Does pure silver tarnish? Why?
No. Pure silver does not tarnish. In its pure form, fine silver is non-reactive, non-corrosive, and resistant to tarnishing. It doesn’t react with oxygen or any other gasses in the air, meaning that pure silver will not fade, discolor or get that ‘dirty-looking layer that is common with most sterling silver jewelry/ pieces.
Sol, what is the silver that often tarnishes? The version of silver that tarnishes is sterling silver. This is the more durable version of silver, which is only 92.5% pure silver and 7.5% copper. Sterling silver is what tarnishes because its elements will react with oxygen and sulfur, forming tarnish which is first dark grey, then bluish, and in case of heavy tarnishing, it turns black.
The pros and cons of Pure silver
- The purest form of silver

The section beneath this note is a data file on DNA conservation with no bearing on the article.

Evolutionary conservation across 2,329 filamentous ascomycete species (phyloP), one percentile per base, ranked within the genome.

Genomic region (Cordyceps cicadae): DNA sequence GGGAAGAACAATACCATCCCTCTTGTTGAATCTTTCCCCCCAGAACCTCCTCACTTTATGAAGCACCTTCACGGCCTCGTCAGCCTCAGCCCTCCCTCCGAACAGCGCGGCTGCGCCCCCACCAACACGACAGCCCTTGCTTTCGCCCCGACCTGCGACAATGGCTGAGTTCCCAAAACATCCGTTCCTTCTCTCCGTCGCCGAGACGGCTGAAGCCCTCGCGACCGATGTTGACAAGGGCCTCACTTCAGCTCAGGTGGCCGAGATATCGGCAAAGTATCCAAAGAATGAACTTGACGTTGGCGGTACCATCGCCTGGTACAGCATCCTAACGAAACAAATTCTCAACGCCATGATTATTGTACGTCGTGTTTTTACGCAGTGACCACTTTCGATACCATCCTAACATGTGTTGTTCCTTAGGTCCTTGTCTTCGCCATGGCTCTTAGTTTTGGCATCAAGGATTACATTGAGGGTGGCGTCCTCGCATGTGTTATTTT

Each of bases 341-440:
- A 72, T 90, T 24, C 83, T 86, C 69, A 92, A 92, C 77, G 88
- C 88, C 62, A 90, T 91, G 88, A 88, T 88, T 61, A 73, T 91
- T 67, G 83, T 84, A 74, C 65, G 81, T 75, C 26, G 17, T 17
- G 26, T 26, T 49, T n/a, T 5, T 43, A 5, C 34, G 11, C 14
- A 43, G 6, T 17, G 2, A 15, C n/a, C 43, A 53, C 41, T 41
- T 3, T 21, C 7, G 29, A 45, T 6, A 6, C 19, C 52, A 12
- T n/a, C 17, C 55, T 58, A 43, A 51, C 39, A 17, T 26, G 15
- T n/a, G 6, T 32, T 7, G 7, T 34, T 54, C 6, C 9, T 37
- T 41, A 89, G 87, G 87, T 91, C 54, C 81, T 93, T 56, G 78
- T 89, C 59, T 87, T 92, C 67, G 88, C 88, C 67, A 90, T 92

- Used in fine jewelry
- Very valuable
- Doesn’t tarnish
- Scratches easily
- Too soft
- Not durable
But, Why sterling silver (925 silver) tarnish?
Sterling silver is the impure but stronger and more durable version of pure silver. It is 92.5% pure silver, and the remainder is made of an alloy, often a mixture of copper and zinc. Thanks to the alloying, sterling silver is more durable, and it’s significantly more durable than pure silver, hence its use in most jewelry, silverware, coffee sets, plates, platters, and silver-plated jewelry and kitchenware.
Sterling silver is recognized by the sterling silver stamp, which often comes as 925, .925, 92.5, and in other cases, SS. These hallmark signs are used to indicate the percentage purity of sterling silver.
The main reason why sterling silver is often used rather than pure silver has to do with the fact that the addition of metal alloys to the pure silver results in a more durable version of silver that is also more durable and able to take more of the daily beating and a bit of mishandling.